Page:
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Note: this question has also been asked on Bioconductor Support

I know there are a lot of questions asking similar things here on this forum and I checked the vingette and did a lot of other research but I still have a hard time wrapping my head around it.

In my position, data is unfortunately just put in front of me and I'm asked for pretty pictures. Even making it clear to the wetlab people in the lab that we need replicates is an issue.

I have multiple cell lines, multiple time points and multiple treatments:

Cell lines: CL1, CL2, CL3 Time points: 6h, 24h Treatments: T1, T2, T3, Control

For each cell line and each time point, there are 3 different treatments plus a control. 3 replicates for each sample -> 72 samples

What I want is actually quite simple; I want to measure control vs each treatment at each time point in each cell line. No testing across time points or across cell lines.

My first thought was to separate the data into 6 different data sets (CL1, 6h | CL1, 24h | CL2, 6h | CL2 24h | CL3, 6h | CL3, 24h) and simply do the DE analysis separately, but I read that this is not the way to go. In the end it would also be nice to get a normalized count matrix with all data normalized together, for PCAs and similar.

I hope I made it understandable. How do I design the DESeqDataSet?

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As Mike Love alluded to on the Bioconductor pages, it's best to have specialised help for datasets that are this complex; doing analysis on anything which has multiple compounding factors is not simple. It's also a good idea to talk through the analysis before doing sequencing, so you can discuss things like having six replicates per sample (including controls).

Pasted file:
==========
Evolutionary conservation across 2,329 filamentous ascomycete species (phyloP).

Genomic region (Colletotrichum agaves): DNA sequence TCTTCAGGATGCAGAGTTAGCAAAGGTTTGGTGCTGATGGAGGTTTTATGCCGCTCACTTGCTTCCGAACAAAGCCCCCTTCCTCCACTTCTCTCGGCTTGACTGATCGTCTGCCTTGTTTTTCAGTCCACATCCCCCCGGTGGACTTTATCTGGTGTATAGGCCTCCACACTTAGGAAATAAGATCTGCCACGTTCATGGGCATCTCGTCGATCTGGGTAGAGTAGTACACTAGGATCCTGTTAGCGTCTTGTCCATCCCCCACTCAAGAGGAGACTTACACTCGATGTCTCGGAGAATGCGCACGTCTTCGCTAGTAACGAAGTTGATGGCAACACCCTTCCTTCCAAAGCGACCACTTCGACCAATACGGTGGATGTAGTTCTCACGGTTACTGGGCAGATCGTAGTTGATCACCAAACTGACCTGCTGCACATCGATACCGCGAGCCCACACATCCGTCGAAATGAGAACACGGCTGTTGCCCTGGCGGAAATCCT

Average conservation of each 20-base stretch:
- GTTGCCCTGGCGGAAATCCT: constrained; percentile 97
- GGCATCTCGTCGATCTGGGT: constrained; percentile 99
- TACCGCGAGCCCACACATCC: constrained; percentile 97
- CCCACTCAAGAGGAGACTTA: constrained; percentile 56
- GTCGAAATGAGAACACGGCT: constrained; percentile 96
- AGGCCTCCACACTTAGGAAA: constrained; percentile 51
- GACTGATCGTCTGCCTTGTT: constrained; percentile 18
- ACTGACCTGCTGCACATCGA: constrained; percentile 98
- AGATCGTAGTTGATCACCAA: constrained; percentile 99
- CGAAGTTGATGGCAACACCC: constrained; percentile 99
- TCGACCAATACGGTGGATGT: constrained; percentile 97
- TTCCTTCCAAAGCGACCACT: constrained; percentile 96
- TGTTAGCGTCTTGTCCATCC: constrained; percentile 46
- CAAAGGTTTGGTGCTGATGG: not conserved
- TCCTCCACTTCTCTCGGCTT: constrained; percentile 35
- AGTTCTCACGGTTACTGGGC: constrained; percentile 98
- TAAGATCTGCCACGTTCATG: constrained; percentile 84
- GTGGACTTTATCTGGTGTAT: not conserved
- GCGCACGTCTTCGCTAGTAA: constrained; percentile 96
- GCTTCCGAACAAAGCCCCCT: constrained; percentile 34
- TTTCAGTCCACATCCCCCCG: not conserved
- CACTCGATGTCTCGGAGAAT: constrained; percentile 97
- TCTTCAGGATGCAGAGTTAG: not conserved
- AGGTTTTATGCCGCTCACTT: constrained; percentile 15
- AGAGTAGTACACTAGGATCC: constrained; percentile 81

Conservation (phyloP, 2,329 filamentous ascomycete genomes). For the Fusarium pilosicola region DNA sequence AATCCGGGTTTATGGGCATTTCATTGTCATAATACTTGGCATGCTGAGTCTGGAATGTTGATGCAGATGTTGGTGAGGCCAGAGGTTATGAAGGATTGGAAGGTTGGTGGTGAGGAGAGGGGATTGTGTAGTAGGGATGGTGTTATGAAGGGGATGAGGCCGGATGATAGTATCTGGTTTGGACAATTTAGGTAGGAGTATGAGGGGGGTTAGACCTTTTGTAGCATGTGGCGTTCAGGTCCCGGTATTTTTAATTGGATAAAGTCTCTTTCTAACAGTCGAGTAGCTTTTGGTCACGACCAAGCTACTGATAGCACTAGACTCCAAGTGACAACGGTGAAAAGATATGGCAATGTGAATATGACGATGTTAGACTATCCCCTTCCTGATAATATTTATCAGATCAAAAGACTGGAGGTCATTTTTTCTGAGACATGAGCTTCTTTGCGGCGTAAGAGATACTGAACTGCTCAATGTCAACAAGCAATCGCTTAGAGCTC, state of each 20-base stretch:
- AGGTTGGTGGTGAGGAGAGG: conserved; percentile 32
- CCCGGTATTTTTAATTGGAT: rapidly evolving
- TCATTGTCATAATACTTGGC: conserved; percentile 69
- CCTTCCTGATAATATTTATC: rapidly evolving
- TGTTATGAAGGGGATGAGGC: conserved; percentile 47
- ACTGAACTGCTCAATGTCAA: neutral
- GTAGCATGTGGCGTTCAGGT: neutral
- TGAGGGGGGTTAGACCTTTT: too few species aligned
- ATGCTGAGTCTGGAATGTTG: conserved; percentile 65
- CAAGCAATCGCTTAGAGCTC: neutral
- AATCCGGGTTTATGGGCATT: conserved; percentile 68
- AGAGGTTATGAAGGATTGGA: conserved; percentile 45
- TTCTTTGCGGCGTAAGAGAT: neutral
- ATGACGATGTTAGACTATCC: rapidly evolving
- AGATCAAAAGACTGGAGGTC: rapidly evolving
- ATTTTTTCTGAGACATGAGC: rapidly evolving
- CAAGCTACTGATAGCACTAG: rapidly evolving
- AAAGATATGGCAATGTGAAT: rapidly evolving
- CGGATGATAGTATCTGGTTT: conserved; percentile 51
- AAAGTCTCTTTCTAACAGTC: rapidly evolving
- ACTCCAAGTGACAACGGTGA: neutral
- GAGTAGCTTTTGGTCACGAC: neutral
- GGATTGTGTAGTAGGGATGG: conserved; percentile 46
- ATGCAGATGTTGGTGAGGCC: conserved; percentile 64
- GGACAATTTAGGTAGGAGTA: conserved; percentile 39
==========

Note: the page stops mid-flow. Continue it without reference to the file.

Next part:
In any case, what I did for something similar to this (eventually, after lots of discussion with biologists about possible models) was to combine all the non-tested factor columns into a single factor. Something like this:

meta.combined.df <- meta.df %>%
  mutate(lineTime = paste0(cellLine, "_", timePoint))

And then subset the data based on this statistic:

counts.sub.mat <- 
   counts.sub.mat[,meta.df$lineTime == desired.lineTime]
meta.sub.df <-
   subset(meta.combined.df, lineTime == desired.lineTime)

Then use ~ Treatment as the design formula (assuming "Treatment" is a field containing either the treatment type or "control").

But... this is explicitly treating each line/time point as a separate experiment, which may not be what you want. There are complications associated with batch effects and outliers that need to be talked through, because you could end up identifying "differential expression" that is not reproducible.

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  • $\begingroup$ When comparing one subset of samples to another subset of samples, you generally do not have to make a subset dds object. It's preferable to leave all the samples in for dispersion estimation. (Though if you wanted to look for linear trends across two treatments and multiple time points, you will have to either omit the unwanted treatments, or do some trickery with the model matrix). $\endgroup$
    – swbarnes2
    May 8 '21 at 18:54
  • $\begingroup$ Feel free to add this information to your answer. In my case, subsetting worked best for the data we were working with. $\endgroup$
    – gringer
    May 8 '21 at 22:06
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To compare a subset of samples to another subset of samples, make one column of column data which will distinguish them all the way you want (so probably join cell line, treatment, timepoint), and make that column your design, and then when you call results, you specify the pair you want to contrast, one pair at a time.

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